Discussion in the four hypotheses that were stated above, all of them were supported. These results support Arriaga and Agnew’s (2001) theory on the psychological commitment that there are three Factors that Affect 7 indicators of commitment: psychological attachment, long-term orientation and intent to persist. It also stated that commitment is negatively correlated with availability of alternatives.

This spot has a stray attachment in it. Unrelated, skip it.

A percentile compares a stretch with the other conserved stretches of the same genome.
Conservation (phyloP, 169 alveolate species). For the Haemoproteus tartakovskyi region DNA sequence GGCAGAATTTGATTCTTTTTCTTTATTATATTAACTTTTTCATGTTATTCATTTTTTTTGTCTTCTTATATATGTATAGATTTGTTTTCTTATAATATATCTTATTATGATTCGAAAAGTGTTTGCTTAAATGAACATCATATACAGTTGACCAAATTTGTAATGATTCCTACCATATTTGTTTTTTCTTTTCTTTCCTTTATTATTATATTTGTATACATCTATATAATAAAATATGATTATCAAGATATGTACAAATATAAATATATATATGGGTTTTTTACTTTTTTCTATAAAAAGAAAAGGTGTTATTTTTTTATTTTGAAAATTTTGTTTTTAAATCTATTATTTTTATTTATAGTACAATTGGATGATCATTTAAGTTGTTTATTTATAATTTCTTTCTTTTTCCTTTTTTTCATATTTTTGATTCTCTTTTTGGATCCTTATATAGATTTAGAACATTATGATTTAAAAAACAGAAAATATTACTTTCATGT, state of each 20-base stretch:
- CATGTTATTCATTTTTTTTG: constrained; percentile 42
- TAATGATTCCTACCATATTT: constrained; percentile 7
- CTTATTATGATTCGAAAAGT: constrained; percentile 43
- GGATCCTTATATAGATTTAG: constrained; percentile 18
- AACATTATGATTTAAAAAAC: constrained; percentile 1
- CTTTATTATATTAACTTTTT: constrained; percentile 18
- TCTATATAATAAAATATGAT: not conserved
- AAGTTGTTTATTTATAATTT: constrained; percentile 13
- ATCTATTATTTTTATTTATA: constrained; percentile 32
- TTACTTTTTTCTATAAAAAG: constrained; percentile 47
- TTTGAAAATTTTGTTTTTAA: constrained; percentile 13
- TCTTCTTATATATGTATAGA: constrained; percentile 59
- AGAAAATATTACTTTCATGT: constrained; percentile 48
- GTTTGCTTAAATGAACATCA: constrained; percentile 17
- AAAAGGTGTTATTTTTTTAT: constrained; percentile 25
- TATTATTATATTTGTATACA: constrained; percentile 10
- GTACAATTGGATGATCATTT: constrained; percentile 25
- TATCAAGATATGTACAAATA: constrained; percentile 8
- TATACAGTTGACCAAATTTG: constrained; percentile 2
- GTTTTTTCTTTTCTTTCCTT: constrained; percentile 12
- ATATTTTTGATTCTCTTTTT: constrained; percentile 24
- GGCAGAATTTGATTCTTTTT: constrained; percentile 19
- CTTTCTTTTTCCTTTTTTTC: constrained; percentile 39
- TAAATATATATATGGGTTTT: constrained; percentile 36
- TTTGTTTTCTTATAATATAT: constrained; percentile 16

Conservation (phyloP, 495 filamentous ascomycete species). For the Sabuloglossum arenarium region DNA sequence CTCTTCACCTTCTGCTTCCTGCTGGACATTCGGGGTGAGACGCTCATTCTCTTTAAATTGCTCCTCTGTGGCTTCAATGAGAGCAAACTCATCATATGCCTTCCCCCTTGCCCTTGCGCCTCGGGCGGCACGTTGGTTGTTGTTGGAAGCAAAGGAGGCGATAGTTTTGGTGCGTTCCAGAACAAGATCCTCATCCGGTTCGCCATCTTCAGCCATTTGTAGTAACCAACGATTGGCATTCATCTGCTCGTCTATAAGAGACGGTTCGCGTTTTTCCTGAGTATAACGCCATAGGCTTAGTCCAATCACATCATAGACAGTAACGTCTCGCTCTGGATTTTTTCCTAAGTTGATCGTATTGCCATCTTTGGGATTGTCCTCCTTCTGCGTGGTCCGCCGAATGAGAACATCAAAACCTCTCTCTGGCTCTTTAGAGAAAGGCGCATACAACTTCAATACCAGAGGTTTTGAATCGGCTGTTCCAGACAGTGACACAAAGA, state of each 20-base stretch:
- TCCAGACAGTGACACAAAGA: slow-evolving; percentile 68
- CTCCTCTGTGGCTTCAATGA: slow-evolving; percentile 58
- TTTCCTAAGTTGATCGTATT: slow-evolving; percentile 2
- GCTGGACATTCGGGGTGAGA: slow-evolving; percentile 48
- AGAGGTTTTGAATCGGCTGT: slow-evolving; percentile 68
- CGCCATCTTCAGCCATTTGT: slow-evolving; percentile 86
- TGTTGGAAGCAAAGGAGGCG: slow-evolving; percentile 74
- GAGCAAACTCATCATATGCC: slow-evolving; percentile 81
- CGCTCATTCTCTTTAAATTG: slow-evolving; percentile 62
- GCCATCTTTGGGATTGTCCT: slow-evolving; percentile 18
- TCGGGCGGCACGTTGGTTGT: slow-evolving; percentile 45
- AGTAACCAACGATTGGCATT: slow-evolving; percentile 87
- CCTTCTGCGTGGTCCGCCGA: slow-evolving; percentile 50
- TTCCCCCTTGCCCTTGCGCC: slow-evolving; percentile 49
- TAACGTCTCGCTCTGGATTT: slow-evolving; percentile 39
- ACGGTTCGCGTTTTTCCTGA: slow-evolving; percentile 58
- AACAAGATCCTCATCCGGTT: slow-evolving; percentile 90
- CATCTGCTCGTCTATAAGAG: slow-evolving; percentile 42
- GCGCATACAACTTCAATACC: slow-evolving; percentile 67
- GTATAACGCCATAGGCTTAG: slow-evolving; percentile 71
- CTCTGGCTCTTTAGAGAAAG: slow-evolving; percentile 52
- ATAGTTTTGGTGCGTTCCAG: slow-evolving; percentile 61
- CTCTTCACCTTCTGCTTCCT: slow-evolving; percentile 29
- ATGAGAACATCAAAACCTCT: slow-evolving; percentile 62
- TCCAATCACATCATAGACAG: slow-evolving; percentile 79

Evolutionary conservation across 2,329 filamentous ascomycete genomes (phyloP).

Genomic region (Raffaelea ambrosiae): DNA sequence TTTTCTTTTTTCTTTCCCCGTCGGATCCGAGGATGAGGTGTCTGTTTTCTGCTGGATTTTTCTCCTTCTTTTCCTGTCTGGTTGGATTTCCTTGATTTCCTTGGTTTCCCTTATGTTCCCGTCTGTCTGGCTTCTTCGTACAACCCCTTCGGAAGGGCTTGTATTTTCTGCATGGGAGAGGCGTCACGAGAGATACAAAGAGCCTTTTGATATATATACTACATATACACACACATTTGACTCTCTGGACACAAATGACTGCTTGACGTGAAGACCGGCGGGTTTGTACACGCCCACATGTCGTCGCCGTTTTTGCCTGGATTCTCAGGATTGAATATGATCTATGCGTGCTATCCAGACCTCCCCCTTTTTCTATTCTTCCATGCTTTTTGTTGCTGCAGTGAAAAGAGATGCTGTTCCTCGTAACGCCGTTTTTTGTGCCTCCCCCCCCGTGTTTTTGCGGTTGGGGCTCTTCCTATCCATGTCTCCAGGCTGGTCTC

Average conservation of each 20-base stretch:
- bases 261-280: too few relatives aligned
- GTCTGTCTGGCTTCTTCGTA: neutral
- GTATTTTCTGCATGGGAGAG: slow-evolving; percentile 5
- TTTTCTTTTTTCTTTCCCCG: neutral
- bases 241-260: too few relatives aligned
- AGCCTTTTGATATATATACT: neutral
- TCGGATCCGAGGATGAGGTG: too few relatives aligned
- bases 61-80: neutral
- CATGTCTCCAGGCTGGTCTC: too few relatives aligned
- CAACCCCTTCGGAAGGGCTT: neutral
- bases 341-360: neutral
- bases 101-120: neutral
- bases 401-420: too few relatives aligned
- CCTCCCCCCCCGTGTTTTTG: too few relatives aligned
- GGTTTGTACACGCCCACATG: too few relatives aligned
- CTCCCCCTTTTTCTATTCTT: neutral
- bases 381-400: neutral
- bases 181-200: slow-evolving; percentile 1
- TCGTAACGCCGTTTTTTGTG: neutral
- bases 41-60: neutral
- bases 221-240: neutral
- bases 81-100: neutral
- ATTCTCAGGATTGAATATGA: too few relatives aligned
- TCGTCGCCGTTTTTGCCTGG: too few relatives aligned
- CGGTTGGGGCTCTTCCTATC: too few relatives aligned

I think one of the problems with this study is that we need to have a smaller variation in age groups. For example, instead of having the participants being 18 and above, we should have participants from the ages of 18 to 20, so it deals with a more precise age group. With a smaller age group variation we will get more precise data. Another problem with this study is that it should deal with only one certain type of relationship at a time. For example, have either homosexual relationships or heterosexual relationships then try married or divorced relationships later. If we use these simple techniques we won’t lose as much data and our studies will have more accurate data.